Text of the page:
Saturday, January 23, 2010

Junius Allen (1898 – 1962)

Known for his realistic and moody paintings depicting coastal landscapes and harbors of New Jersey, New York and New England, Junius Allen was one of New Jersey's most promising artists of the twentieth century.

Junius Allen was born in Summit, New Jersey, in 1898. While a student at Kingsley Preparatory School, he was mentored by national academician, Arthur Woelfle, who encouraged him to hone his artistic skills. After many close calls in the First World War, Allen returned and took a job with a lithography firm in New York. While there, he studied at the New York School of Fine and Applied Art. At Woelfle's urging, he decided to enroll at the National Academy of Design. He also studied under Charles Hawthorne, Francis Jones, George Maynard, Ivan Olinsky and George Elmer Browne. Woelf1e also encouraged Allen to become active in the Salmagundi Club where he eventually played a distinguished role.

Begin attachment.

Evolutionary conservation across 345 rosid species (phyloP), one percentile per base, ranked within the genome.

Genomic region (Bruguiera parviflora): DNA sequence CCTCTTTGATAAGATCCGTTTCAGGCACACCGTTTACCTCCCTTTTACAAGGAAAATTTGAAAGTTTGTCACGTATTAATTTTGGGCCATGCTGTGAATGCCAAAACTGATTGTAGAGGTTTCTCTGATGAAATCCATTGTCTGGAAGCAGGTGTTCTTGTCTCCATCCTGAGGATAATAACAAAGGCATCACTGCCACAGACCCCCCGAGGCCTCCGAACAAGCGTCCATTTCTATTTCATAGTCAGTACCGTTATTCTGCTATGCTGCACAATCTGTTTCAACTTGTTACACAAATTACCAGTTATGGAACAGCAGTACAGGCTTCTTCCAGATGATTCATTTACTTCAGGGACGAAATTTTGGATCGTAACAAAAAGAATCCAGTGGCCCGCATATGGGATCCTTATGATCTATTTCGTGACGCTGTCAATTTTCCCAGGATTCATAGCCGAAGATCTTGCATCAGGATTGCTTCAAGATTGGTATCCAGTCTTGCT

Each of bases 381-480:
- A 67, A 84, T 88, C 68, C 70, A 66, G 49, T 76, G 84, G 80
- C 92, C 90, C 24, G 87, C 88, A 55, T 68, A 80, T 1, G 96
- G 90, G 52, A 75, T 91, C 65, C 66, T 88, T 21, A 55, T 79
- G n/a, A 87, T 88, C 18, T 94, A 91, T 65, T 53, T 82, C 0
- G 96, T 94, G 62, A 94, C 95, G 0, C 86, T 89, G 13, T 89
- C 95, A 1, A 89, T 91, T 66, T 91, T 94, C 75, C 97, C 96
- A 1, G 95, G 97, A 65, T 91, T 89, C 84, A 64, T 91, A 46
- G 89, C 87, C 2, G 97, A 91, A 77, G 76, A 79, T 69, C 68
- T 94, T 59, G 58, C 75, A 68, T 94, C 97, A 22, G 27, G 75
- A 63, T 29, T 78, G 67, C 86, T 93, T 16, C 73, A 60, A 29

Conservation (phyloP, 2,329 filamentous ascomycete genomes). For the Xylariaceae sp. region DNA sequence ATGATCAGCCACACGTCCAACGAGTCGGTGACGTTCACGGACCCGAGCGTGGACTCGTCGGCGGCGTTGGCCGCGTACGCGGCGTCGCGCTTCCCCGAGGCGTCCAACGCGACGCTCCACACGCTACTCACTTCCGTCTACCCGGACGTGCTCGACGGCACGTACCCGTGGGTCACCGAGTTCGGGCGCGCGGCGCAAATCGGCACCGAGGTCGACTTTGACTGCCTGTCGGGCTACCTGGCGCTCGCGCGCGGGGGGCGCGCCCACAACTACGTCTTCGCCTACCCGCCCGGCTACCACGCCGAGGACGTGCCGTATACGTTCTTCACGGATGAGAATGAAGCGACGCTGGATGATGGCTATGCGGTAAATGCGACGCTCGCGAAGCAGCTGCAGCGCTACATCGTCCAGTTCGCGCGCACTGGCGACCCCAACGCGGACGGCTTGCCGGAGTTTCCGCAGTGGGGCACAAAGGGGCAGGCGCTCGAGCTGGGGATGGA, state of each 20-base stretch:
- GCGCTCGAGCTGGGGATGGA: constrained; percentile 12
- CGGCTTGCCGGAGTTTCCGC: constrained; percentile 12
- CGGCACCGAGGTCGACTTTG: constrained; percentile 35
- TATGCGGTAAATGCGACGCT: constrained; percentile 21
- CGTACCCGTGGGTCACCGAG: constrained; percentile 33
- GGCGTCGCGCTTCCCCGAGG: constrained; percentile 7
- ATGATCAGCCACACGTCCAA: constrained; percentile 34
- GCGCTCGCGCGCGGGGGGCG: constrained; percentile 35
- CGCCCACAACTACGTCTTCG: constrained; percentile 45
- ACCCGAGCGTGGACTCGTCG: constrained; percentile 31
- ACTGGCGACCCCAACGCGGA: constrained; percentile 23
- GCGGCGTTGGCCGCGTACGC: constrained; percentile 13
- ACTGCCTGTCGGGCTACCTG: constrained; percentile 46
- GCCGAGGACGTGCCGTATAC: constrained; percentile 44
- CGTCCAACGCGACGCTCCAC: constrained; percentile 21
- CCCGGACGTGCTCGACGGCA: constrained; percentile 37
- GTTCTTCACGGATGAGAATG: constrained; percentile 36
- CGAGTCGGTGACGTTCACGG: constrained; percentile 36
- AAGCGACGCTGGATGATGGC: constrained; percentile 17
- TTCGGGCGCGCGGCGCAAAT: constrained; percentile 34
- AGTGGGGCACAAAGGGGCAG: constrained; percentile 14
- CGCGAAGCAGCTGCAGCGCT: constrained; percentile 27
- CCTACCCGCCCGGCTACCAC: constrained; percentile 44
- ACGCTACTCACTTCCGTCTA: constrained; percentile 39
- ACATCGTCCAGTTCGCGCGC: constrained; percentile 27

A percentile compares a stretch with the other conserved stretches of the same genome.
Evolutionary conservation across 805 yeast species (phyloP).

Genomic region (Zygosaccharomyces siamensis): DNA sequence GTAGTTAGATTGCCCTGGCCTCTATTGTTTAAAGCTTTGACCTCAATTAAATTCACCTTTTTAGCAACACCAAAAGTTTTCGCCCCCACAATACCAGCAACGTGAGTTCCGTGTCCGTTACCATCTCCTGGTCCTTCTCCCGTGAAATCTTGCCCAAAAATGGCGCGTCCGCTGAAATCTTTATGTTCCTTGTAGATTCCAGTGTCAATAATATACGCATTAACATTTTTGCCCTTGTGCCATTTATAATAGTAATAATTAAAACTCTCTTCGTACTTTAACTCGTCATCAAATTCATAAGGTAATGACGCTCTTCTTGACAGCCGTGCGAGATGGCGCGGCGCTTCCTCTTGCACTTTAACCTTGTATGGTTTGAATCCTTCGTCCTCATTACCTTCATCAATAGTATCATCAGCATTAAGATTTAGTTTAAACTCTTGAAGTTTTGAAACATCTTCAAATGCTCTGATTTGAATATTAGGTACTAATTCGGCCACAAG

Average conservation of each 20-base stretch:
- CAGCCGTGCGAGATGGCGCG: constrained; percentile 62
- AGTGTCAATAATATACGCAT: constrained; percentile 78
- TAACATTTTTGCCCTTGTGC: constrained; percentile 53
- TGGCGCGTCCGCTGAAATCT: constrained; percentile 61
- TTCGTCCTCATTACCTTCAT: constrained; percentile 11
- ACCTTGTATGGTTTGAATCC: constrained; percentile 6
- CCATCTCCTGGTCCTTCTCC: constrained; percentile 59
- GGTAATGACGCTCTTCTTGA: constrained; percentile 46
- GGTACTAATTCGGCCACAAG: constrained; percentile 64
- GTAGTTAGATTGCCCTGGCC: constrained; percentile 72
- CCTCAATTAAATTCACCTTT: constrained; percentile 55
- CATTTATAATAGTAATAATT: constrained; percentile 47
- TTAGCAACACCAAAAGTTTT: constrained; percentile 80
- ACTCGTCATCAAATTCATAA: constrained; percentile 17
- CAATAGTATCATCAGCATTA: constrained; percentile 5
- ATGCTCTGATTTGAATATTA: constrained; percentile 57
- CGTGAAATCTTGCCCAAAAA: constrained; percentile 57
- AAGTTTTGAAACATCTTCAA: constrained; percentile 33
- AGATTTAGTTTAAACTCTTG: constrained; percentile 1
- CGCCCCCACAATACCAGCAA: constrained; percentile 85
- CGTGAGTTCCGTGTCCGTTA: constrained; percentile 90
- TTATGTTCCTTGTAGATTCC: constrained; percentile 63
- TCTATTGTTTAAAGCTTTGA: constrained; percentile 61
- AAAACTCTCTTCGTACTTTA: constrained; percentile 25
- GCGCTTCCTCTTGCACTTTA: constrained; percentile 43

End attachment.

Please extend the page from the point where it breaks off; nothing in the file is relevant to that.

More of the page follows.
He was an academician of the National Academy of Design (vice president and chairman of the School Committee), and a member of the Salmagundi Club (vice president, corresponding secretary and chairman of the Art Committee).

He exhibited at the New York World's Fair (1939), the Audubon Artists, the New Rochelle Art Association (1952 prize), the American Artists Professional League, the Plainfield Art Association (1951 prize), the Montclair Art Association (1951 medal), the National Academy of Design (1933 prize, 1955 purchase award), the New Jersey Gallery in Newark (1934 prize), Allied Artists of America (1943,1949 prize) and the Salmagundi Club (1939, 1941, 1944), among others.

His work is in the collection of the Metropolitan Museum of Art, the Montclair Art Museum, the Art Museum of the New Britain Institute, the State Teachers College of Trenton, New Jersey and in many private and institutional collections.